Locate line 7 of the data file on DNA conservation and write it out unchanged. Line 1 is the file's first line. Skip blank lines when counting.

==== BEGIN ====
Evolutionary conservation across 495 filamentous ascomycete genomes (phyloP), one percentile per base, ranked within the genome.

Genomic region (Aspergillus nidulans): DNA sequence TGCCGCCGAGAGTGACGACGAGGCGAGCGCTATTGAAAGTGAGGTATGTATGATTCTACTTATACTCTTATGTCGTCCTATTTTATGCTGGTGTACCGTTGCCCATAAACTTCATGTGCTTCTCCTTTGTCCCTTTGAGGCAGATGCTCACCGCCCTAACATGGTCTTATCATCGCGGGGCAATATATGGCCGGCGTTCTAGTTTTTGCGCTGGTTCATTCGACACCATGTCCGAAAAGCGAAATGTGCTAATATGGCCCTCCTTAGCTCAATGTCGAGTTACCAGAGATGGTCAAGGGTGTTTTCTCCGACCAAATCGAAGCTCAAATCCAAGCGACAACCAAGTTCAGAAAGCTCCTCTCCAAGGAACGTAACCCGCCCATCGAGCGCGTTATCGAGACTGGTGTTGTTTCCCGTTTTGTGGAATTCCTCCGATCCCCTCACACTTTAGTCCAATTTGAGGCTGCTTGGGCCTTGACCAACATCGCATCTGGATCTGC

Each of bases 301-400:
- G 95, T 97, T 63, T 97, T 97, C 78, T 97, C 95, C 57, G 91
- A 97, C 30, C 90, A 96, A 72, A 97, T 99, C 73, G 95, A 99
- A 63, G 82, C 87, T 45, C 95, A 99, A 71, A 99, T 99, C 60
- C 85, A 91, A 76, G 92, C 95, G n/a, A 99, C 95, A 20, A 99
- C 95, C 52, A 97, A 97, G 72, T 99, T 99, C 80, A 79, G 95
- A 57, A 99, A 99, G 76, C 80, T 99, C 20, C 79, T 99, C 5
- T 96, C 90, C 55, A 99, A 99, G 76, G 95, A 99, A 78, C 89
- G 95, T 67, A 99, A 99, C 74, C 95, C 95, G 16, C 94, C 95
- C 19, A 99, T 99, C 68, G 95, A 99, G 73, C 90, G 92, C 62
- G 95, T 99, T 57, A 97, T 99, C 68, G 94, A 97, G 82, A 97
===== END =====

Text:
- C 85, A 91, A 76, G 92, C 95, G n/a, A 99, C 95, A 20, A 99